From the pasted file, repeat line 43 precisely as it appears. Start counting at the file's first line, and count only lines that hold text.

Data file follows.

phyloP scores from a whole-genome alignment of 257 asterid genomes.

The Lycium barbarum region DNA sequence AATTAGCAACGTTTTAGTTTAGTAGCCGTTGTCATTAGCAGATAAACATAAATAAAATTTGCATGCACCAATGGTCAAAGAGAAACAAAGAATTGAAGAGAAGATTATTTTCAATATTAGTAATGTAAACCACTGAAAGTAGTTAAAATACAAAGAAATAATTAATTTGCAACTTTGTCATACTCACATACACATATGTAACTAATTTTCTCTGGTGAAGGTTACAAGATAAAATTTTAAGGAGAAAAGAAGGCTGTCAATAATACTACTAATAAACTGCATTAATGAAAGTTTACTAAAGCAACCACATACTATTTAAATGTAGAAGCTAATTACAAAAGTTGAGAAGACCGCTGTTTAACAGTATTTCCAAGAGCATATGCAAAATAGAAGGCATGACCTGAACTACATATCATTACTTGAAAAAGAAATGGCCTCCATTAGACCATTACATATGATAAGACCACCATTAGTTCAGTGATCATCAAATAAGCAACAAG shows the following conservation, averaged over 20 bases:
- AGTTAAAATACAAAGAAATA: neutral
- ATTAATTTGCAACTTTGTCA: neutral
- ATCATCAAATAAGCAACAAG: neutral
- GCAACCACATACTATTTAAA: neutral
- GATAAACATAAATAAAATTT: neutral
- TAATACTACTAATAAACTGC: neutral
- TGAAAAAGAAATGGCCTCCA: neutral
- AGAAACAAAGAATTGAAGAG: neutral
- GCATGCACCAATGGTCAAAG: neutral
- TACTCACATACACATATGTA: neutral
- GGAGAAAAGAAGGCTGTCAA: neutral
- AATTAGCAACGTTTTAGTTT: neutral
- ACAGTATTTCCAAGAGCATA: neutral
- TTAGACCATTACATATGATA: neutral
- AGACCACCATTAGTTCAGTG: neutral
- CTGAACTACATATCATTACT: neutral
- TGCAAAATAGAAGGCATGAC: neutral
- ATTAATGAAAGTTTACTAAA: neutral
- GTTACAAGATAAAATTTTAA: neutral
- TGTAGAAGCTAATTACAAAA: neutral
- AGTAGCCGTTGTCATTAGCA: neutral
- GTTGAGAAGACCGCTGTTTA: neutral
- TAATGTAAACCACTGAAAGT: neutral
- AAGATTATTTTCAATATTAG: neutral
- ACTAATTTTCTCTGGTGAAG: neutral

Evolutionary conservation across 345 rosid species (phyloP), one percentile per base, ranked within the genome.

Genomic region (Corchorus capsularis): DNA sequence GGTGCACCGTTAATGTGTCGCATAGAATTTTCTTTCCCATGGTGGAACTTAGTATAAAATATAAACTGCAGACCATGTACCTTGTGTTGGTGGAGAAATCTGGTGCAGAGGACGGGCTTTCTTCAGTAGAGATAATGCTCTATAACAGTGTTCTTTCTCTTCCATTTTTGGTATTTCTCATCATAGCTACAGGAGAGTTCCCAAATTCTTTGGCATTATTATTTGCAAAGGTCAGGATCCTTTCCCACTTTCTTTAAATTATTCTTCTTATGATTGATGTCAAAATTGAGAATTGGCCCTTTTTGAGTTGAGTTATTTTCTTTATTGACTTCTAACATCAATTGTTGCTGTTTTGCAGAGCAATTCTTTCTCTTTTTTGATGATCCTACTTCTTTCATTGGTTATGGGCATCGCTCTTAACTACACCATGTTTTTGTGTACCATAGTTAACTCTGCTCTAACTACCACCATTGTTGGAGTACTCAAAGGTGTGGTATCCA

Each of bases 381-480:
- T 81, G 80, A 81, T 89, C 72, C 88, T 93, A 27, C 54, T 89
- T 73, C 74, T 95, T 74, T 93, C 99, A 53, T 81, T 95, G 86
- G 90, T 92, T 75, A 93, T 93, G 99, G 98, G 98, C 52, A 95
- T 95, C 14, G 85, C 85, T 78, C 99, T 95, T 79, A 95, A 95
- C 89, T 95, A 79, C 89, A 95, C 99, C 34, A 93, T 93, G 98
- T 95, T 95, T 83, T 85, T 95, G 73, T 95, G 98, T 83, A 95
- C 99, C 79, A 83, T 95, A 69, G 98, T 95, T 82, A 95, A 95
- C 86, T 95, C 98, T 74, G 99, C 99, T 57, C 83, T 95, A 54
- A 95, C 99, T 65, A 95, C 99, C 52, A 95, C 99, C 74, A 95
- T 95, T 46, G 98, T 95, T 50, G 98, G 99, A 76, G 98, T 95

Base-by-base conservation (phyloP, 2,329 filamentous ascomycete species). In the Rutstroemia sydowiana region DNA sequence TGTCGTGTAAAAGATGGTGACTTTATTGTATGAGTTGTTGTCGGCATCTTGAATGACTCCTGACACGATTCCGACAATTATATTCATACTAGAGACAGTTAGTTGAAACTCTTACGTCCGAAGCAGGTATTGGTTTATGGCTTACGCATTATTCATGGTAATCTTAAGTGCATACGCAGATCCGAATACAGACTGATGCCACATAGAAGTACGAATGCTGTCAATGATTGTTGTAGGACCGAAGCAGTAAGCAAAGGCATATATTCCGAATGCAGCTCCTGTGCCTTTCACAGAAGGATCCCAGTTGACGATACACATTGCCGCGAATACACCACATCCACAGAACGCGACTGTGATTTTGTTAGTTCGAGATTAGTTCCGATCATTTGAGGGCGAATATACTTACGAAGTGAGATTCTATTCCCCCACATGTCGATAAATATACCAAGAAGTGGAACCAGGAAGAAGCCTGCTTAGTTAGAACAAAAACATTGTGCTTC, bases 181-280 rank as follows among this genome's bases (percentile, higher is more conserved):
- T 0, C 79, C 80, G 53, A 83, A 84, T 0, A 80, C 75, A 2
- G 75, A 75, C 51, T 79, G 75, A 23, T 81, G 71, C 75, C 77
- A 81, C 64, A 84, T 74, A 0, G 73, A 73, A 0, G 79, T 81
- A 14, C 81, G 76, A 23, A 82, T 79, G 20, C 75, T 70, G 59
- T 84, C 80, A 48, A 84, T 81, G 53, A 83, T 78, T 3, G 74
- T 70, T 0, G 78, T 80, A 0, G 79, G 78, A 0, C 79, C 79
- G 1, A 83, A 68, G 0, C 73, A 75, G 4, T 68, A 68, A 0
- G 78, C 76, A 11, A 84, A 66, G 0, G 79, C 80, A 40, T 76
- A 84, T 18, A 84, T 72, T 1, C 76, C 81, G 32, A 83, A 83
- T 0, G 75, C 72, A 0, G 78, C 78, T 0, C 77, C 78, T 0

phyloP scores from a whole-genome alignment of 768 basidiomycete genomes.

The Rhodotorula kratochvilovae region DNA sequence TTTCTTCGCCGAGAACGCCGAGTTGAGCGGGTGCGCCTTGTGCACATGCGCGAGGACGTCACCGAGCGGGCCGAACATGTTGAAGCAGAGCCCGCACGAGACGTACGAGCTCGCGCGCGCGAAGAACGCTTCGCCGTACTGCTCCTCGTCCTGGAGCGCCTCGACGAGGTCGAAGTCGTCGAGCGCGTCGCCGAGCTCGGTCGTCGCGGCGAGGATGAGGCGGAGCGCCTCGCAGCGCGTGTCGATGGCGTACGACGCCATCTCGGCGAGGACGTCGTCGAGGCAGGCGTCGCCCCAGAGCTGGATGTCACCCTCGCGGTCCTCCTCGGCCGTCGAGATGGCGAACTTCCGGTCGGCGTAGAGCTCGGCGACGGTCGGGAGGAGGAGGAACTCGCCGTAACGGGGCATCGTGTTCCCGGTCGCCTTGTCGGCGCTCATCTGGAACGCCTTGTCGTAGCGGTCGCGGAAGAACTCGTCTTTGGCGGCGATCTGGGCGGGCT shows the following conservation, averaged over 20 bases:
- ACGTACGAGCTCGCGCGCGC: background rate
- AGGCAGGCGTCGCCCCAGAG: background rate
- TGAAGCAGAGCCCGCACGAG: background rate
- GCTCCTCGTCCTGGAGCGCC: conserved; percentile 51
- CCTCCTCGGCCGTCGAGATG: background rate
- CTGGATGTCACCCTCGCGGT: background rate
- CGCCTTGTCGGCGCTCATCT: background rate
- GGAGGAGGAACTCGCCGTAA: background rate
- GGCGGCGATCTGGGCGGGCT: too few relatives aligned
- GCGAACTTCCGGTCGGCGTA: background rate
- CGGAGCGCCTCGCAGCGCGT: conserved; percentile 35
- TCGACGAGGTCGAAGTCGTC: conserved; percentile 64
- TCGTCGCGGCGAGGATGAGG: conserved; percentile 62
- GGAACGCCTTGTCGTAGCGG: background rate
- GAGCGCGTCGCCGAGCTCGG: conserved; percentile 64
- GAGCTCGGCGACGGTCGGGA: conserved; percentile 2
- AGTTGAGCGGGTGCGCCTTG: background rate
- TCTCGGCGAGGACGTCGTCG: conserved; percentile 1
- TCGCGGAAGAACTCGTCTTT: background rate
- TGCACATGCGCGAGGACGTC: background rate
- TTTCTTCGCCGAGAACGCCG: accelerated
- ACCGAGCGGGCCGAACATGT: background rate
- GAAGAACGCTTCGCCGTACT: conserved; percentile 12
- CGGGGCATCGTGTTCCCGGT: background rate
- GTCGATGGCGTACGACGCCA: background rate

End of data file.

- G 75, A 75, C 51, T 79, G 75, A 23, T 81, G 71, C 75, C 77